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19th Aug 2022

EU transparency rules 'not truly effective'

A hearing at the European Parliament on Thursday (26 March) raised questions on conflicts of interest and lack of transparency in the EU institutions.

Four parliament committees had invited the head of the Brussels’ office at Transparency International (TI) to discuss a report on the integrity of the EU institutions.

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“It’s a bit like buses this hearing, you wait one year for a committee hearing on your report and the four come along all at once,” TI director Carl Dolan told a handful of MEPs.

TI’s 250-page report on the EU institutions and agencies was published last April.

It examined issues such as the transparency of the legislative process, conflicts of interest procedures, and whistle-blowing procedures.

The European Parliament at the time was the only EU institution to turn away TI researchers who wanted to assess its integrity.

Dolan pointed out that the parliament has also yet to sanction any MEP despite clear breaches of the assembly’s own rules of conduct.

Those rules are overseen by the parliament’s so-called Advisory Committee on the Code of Conduct, which has in the past issued recommendations for sanctions but which were never acted on.

The parliament put in place a code of conduct after MEPs in 2011 were caught accepting cash in exchange for amendments by reporters posing as corporate lobbyists.

Two MEPs ended up facing criminal charges and were sentenced to jail in their home countries.

German centre-right Ingeborg Graessle, who chaired the joint-committee hearing, indicated that cash-for-amendments is a futile path, and something that could have "only come from journalists".

“Anyone who knows the legislative process would know that just tabling an amendment is not going to change anything and you wouldn’t be able to buy up enough people in the legislative process to have an overall impact,” she added.

Brussels is second only to Washington DC in terms of paid professionals attempting to either influence public policy or political decisions. The EU capital has an estimated 30,000 lobbyists.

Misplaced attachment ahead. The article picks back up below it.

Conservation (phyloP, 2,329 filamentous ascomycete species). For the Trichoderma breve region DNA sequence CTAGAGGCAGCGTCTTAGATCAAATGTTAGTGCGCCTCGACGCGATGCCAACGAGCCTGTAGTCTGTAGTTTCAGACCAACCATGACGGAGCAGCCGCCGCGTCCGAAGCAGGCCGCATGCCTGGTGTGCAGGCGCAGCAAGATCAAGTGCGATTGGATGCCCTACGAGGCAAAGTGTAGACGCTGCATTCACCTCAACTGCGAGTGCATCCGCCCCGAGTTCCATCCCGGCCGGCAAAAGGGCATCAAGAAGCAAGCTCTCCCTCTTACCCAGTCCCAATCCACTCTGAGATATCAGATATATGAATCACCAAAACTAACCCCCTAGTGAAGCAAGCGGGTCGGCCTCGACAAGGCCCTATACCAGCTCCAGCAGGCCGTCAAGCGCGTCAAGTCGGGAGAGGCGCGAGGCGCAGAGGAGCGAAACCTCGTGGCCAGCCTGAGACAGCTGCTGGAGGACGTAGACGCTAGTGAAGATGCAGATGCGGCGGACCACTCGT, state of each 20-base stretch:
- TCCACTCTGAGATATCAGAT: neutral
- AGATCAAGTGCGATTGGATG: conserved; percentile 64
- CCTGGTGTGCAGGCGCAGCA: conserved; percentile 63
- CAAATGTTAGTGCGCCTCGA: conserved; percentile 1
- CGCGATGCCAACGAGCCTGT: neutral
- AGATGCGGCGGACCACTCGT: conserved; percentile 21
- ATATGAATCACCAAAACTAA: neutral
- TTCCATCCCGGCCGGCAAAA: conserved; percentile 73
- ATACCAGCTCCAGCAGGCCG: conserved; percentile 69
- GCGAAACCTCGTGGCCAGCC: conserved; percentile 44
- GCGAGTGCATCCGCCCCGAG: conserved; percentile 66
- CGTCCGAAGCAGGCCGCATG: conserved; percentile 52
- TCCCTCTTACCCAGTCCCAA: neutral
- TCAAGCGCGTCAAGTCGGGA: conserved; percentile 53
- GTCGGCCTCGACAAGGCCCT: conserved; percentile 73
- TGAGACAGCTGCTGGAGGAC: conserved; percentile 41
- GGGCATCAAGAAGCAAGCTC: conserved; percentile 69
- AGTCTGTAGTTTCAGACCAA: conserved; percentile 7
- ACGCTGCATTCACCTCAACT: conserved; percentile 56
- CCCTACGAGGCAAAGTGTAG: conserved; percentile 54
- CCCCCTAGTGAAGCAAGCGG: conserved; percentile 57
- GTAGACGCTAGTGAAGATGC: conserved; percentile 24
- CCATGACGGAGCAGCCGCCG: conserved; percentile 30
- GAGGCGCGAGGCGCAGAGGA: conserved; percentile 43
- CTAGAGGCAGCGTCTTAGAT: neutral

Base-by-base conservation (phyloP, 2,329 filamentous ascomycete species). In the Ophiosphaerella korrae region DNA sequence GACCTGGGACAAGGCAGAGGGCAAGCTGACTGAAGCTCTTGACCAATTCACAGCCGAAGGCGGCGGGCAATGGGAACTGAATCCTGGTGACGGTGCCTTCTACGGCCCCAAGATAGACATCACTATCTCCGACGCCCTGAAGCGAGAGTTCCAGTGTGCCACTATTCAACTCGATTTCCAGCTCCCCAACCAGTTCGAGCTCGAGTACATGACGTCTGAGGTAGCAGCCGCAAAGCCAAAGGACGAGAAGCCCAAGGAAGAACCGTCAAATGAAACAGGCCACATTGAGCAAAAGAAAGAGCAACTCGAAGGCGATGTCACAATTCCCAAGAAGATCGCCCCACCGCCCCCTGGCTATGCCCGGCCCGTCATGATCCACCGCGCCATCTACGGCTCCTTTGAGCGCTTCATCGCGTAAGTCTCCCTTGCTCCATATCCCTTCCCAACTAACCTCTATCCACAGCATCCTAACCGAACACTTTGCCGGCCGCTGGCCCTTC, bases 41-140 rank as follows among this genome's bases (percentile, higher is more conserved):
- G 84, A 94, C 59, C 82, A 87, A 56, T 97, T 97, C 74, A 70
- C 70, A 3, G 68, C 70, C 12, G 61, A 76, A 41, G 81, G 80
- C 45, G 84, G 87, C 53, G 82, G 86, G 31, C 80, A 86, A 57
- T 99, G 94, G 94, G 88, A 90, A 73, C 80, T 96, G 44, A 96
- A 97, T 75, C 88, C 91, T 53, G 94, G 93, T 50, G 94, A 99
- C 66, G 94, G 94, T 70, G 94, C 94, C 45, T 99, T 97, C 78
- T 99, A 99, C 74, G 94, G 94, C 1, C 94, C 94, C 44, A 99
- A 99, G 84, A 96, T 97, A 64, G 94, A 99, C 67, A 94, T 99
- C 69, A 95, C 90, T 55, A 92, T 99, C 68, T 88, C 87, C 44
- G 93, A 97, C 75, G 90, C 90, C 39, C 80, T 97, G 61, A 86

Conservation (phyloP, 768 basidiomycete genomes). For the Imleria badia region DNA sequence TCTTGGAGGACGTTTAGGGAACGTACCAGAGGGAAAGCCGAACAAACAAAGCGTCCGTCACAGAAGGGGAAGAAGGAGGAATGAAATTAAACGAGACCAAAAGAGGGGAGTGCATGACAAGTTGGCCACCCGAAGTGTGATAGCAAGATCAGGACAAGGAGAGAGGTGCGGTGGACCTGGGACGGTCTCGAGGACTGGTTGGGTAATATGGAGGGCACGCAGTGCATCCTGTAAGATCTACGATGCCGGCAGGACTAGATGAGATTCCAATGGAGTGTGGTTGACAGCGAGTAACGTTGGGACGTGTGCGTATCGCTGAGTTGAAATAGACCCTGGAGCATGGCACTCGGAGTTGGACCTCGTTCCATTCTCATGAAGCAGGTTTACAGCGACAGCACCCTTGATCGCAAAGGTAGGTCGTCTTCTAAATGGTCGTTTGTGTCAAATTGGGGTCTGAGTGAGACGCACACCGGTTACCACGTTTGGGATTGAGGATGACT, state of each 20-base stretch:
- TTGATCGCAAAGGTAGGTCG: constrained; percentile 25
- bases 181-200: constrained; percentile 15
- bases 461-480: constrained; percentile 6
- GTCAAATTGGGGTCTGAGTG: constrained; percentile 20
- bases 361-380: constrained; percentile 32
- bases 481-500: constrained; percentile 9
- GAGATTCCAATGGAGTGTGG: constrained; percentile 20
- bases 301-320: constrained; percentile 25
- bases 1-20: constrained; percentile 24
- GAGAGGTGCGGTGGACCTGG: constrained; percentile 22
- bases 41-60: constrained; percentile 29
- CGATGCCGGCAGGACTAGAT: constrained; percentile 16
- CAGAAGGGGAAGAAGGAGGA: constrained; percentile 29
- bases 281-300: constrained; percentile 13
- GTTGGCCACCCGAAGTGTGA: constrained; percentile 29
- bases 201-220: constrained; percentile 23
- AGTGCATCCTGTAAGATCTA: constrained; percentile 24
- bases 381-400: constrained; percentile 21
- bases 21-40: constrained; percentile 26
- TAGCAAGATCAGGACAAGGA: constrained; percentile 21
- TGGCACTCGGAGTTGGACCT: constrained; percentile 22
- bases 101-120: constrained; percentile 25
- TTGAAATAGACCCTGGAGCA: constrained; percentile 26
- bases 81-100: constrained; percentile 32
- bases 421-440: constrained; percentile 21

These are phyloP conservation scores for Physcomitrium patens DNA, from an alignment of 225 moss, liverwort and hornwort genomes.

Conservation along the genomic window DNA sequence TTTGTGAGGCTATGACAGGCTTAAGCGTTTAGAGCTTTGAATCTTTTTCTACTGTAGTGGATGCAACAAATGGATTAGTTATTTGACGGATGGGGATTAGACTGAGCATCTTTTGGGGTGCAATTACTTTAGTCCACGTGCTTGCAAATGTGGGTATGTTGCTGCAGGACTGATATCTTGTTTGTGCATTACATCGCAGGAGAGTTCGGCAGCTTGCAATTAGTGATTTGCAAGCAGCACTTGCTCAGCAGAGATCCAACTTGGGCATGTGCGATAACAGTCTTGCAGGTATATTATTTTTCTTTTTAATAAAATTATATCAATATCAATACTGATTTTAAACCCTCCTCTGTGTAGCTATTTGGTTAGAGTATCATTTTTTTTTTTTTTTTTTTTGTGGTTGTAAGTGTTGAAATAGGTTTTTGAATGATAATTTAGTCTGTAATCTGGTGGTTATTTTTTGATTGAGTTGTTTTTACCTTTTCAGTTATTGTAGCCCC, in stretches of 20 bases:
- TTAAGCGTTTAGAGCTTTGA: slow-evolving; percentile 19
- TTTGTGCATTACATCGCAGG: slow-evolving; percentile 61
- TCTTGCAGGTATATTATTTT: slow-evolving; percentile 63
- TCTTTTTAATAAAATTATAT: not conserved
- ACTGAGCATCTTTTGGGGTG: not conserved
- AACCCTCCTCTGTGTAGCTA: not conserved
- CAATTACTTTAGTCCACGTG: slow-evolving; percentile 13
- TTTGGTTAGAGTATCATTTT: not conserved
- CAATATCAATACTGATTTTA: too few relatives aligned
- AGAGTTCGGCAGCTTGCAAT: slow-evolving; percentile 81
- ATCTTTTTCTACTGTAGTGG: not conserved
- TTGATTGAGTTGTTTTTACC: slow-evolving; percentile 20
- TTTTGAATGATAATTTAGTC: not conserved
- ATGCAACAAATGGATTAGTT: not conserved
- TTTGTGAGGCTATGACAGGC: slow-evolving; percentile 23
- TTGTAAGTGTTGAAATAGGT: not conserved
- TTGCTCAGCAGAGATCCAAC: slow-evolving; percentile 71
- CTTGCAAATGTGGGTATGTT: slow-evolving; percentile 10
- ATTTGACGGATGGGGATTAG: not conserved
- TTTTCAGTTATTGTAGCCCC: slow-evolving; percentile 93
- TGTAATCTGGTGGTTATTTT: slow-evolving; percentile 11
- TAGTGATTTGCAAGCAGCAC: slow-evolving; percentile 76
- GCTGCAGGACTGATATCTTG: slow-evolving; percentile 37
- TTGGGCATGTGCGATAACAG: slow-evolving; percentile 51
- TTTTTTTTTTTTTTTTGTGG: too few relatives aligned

Both the European Commission and the European Parliament have pieced together codes of conduct and a joint voluntary transparency register to make the institutions more transparent.

Commissioners, members of their cabinet, and directorate general heads, are now required to publish all their meetings with lobbyists.

The moves have been welcomed but transparency watchdogs point to a lack of sanctions, unclear rules, and an increasing trend towards closed-door decision.

“As you might expect there are many rules, bodies and processes in place, but there has been a puzzling reluctance to make them truly effective,” said Dolan.

Two years ago the European Court of Justice in Luxembourg ruled that the council, representing member states, is required to disclose the positions of individual national governments in legislative negotiations.

Since then the council has since classified more and more documents as secret, locking out the wider public and reporters who have to rely on leaks.

Decisions on important legislative proposals are also being made behind closed doors among representatives of the three in EU institutions in so-called triologue meetings.

The European commission, for its part, had recently stated it wanted a more effective joint-transparency register but then stopped short of making it mandatory.

The register lists several thousand organisations but critics point out it remains riddled with misleading information, has no sanctions for abuse, and does little to appease public perception of corruption at the EU institutions.

Daniel Gueguen, a veteran lobbyist, said the registry should be compulsory and be applied to all categories of lobbyists, lawyers included.

“When a lawyer is working on an anti-dumping dossier, he has to disclose nothing. If me, I am involved in an anti-dumping dossier, I have to disclose. This is unfair and this is in my opinion unacceptable,” he said.

The council, for its part, has shown little interest in joining the transparency register.

Polls cited by Dolan suggest 70 percent of the EU public believes corruption is present in EU institutions mainly because of the perceived cozy relations between lobbyists and policy makers.

Those perceptions may be reinforced when MEPs take on second jobs or former European commissioners end up working for big companies.

Neelie Kroes, who was European commissioner for the digital agenda, now works as a special advisor for the Bank of America Merrill Lynch.

Former justice commissioner Viviane Reding sits on the boards of Nyrstar, Bertelsmann Foundation, and Agfa-Gevaert. The Luxembourg national is also a centre-right MEP.

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